Story #70. Evacuation Under Fire: the Story of a Family from Bucha

March 3, 2023
On the first day of the full-scale Russian invasion, Iryna and her husband were in shock and didn't know what to do.
Photo credit: Ministry of Internal Affairs of Ukraine

They had two children in the family, 7 and 9 years old. In the next two days, they waited for a planned evacuation, but they couldn't contact the city council to clarify the details of the departure.

On the third day, electricity problems began in Bucha. Since Iryna's family had not prepared for life at war, they had to resort to using expensive perfumed candles to light the underground parking garage where they were hiding from Russian bombs and shells.

After five days in the cold parking lot and unsuccessful attempts to contact the city council, the family decided to try to evacuate from Bucha on their own. It was extremely risky because Russian troops had surrounded the city as early as February 25, the second day of the invasion.

Iryna and her husband learned that the authorities were organizing an evacuation from the train station in neighboring Irpin. To get there, the family had to walk across half of Bucha and almost all of Irpin. Going there was as dangerous as staying at home, but at least it was some sort of attempt to save themselves rather than just waiting to die.

Iryna and her husband anticipated him not being allowed on the evacuation transport because priority was given to women and children. Were this to happen, they agreed that Iryna would get on the train with their children, while her husband would try to escape from the city through the forest.

On the way to the station, the family had to constantly throw themselves on the ground due to shelling. They had to step over the corpses of civilians killed by the Russians and carefully avoid stepping on unexploded shells. Iryna and her husband told the children to walk quietly, without unnecessary movements and sounds, lest they draw attention to themselves. The children obeyed.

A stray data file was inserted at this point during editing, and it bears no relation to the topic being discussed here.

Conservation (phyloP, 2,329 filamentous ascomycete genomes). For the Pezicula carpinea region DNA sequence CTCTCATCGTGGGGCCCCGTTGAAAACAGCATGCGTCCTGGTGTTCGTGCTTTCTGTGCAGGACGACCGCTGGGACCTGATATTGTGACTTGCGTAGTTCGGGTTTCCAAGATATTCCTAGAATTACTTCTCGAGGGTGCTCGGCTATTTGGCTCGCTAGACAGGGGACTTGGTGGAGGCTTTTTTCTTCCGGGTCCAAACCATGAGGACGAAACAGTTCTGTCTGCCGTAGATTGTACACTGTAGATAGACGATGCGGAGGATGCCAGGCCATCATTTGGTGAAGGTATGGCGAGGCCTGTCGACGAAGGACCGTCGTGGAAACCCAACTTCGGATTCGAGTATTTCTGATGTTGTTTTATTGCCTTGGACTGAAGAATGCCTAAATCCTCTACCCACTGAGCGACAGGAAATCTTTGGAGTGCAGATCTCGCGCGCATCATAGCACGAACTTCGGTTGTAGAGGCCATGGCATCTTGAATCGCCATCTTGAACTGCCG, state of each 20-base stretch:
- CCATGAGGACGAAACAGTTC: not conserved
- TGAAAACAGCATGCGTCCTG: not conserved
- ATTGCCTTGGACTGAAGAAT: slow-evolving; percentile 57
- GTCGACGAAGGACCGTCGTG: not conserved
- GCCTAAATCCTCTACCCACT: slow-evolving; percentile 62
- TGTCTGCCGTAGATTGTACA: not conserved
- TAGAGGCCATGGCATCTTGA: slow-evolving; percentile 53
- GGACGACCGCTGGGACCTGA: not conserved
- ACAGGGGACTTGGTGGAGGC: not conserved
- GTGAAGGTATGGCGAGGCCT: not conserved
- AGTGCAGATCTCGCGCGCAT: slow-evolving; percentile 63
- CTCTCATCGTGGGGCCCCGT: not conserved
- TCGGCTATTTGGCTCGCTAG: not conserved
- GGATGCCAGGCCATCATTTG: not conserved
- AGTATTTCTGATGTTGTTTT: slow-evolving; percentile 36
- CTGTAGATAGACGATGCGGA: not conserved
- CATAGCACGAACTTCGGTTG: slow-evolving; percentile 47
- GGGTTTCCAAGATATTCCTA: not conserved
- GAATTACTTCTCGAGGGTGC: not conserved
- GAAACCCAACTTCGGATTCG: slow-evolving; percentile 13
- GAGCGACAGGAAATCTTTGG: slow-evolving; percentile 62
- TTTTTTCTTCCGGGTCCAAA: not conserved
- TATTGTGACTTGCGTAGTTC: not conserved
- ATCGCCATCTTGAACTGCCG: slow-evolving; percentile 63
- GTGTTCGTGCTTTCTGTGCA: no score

When the family arrived at the station, they were told that the bridge over the Irpin River had been blown up to stop Russian tanks on their way to Kyiv. This meant that no one could leave Irpin now.

However, the mayor of Irpin, Oleksandr Markushyn, promised people that he would help them get out of the city. He gathered a crowd who wanted to evacuate and led them on foot to the Novoirpinska highway. In order to escape, people had to cross the destroyed Irpin Bridge. The photo of this evacuation went viral all over the world.

Iryna and her family were in the famous photographs of civilians evacuating underneath the bridge ruined by Russian airstrikes. She says that she never wanted this sort of fame.

Despite the shelling, the family was able to cross to the other side, towards Kyiv. There, everyone was put on evacuation buses, and Iryna’s family was taken to Poltava Oblast. Fortunately, she had relatives there, so the family stayed there for some time.

The family later moved to Lviv. After the de-occupation of Bucha and the news that it was possible to return to the city, Iryna's family came home. Luckily, their house survived, with only their windows damaged by explosions. The door of their apartment was opened, and the family’s small household appliances and all of Iryna's cosmetics were stolen. Surprisingly, the Russian marauders didn't take her designer handbags.

Even though the whole family made it through alive, Iryna couldn't return to normal life for a long time.

The occupation, shelling, and death that her family was forced to live through were deeply traumatic. Iryna's friend forced her to live by having her follow a step-by-step plan of daily activities: go to a coffee shop, go for a walk with her children, go to the salon to dye her hair, etc.

Gradually, Iryna’s anxiety diminished, and she was able to go back to work and begin living her normal life. However, she believes that she will never again be the person she was before her experience, and that her life will never be the same. If she could, she would erase all of the horrors she lived through from her memory.

This material was prepared with financial support from the International Renaissance Foundation.